I saw it at the Museum few weeks ago, and I didn’t realize it was going to be over so soon. But if you happen to be in Santa Rosa today, it’s your last chance. It provides a fascinating history of communists in Sonoma County, including the Jewish immigrants who started the Petaluma chicken industry, the Apple Pickers Strike of 1935, vigilante responses such as the one reported in the Press Democrat image here, the Sonoma County residents who were hauled up before investigation committees in Congress, and of course Jack London’s time in the county, during which time he wrote The Iron Heel.
The vigilante episode was particularly chilling. A group of socialists was kidnapped and brought to City Hall where they were instructed to kiss the flag. Three of the five refused, and they were tarred and feathered and paraded around the city. But they continued to organize, or try to anyway, afterward.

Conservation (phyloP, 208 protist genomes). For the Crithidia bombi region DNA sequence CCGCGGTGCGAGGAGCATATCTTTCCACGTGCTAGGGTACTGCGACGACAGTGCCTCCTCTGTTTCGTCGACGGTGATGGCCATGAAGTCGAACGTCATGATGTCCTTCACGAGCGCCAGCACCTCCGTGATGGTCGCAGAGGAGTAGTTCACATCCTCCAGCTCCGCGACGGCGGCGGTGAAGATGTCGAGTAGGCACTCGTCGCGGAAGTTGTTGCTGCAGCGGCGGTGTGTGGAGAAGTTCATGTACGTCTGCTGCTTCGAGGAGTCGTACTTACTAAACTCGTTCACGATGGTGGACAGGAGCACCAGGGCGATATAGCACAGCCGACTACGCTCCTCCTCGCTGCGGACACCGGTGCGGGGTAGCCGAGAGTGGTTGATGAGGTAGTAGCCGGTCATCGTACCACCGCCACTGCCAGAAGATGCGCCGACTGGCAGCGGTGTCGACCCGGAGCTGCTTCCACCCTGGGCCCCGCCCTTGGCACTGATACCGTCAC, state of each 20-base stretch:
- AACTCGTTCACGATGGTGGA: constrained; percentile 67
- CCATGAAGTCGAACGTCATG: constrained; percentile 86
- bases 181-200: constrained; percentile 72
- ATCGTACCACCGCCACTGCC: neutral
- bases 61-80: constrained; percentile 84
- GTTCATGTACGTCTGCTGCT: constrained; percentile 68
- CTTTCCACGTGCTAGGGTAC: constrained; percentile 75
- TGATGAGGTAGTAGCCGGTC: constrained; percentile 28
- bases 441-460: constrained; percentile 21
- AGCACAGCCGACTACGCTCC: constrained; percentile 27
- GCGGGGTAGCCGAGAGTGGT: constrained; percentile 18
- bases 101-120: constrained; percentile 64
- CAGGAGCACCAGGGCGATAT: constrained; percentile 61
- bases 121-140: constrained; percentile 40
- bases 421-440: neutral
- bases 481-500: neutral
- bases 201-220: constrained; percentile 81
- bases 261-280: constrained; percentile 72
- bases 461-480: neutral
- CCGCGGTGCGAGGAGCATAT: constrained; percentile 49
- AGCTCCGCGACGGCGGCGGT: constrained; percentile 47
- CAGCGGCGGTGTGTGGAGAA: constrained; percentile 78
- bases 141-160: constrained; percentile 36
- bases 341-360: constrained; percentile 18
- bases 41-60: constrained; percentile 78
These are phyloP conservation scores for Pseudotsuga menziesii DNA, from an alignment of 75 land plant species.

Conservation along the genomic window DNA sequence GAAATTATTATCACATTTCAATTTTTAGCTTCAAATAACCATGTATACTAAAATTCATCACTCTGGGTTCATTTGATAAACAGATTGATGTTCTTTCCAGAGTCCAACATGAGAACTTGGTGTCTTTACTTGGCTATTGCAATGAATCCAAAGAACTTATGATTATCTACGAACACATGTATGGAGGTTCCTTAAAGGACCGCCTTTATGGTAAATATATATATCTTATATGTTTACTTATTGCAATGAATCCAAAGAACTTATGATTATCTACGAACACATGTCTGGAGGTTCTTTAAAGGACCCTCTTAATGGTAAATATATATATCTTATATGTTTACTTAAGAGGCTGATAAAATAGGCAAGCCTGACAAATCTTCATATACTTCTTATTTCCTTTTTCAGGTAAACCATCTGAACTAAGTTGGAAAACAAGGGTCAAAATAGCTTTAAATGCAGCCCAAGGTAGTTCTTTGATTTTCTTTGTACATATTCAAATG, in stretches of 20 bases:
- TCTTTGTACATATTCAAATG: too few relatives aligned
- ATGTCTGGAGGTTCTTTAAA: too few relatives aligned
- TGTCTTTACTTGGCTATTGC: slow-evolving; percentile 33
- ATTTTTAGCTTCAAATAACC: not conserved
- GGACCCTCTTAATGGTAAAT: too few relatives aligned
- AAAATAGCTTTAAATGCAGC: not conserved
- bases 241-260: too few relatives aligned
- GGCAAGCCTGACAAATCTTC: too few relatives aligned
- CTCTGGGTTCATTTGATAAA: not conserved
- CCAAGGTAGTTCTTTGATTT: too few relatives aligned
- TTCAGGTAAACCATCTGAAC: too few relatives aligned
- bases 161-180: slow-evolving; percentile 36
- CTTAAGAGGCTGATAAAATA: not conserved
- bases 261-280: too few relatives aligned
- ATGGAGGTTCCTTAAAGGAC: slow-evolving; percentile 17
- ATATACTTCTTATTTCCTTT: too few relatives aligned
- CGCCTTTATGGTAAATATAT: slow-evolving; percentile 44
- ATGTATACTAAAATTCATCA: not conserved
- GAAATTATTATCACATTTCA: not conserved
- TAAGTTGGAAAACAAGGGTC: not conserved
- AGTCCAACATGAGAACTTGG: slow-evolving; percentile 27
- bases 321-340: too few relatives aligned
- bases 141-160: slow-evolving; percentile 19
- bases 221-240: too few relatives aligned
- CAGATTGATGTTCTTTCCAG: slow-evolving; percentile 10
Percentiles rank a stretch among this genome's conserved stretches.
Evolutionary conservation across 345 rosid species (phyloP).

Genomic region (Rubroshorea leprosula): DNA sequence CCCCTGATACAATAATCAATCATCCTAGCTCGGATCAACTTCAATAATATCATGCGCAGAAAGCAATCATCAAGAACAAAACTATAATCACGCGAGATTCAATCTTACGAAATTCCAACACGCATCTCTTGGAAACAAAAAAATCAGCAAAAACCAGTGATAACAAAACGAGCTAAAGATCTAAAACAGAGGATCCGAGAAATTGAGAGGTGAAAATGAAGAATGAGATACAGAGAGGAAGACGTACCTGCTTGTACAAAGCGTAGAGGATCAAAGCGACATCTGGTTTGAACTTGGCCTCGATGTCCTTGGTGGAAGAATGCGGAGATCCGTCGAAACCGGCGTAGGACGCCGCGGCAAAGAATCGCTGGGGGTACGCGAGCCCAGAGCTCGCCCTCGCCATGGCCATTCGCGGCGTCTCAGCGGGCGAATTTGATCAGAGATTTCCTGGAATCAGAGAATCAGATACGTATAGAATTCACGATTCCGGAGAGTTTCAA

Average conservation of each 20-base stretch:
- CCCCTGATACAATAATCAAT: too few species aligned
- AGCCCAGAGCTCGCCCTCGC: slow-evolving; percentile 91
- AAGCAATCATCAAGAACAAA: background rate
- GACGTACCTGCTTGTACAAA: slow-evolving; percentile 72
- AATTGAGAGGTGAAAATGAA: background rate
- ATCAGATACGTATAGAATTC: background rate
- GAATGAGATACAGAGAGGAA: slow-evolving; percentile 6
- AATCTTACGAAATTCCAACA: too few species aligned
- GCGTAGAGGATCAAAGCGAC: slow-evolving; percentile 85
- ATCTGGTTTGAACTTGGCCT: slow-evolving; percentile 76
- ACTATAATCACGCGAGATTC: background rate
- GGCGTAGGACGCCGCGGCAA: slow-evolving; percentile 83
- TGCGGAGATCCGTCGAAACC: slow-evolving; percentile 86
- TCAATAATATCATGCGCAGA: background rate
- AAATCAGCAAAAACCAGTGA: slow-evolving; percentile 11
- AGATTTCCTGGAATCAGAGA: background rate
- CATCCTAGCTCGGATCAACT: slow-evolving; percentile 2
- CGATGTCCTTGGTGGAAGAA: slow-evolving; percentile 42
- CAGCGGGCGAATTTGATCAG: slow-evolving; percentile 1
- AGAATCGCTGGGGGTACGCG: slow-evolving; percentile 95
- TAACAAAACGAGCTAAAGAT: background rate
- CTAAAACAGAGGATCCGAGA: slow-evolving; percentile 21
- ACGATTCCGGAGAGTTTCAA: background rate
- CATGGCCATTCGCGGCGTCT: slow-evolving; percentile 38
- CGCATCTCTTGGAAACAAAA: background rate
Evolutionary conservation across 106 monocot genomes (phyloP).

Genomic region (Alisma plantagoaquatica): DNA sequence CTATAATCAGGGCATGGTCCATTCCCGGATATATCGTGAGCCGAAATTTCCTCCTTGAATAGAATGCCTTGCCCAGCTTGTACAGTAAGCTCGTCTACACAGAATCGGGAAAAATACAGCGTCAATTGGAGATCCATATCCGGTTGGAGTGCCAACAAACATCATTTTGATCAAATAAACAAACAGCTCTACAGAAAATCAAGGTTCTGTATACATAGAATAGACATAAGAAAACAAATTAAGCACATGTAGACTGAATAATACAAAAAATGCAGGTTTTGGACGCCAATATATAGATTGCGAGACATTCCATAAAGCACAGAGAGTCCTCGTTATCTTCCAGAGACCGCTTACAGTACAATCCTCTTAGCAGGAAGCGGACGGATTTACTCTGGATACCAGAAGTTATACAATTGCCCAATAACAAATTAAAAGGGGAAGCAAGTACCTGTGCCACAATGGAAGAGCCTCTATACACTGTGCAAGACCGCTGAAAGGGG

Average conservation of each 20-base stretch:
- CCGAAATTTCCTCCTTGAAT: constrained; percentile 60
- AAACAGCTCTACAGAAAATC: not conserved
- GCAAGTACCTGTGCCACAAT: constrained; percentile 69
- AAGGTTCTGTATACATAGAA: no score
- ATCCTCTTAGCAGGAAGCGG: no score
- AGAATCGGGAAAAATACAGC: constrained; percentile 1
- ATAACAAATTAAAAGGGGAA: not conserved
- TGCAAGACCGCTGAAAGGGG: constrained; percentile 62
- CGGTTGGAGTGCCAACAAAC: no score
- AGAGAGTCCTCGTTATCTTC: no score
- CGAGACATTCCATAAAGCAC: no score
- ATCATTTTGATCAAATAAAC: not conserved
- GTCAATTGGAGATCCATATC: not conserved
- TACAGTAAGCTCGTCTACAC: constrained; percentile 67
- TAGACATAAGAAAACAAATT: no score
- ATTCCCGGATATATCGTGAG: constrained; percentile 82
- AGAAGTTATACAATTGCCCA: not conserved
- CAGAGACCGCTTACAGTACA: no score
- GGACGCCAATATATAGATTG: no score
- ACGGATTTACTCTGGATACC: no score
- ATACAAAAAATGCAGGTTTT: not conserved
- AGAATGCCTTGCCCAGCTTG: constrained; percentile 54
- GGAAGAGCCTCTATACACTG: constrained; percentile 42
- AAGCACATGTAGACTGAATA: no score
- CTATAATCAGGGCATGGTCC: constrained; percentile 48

I know Eureka has a history of socialists, not necessarily communists, being elected early in the 20th century. I wonder what else would turn up in a Humboldt County exhibit. It would probably include something about Jack London who got into a bar fight in Eureka with one of the logger barons. Somebody around here made a post about it, but I can’t find it.
Addendum: I found the reference to Jack London in this Times Standard article about Old Town’s history containing this paragraph:
“In the early days of Eureka there was a favorite little drinking bistro across from the Vance Hotel named The Oberon,” Waters wrote. “Marble floors, tapestries, pictures of beautiful girls in the raw, etc. Writer Jack London, a confirmed Socialist and Stanwood Murphy, a conservative Republican met in the Oberon. They argued over politics and started throwing punches. The bartenders locked the doors and they fought for over an hour. After the fight they were both in the hospital for a couple of days licking their wounds.”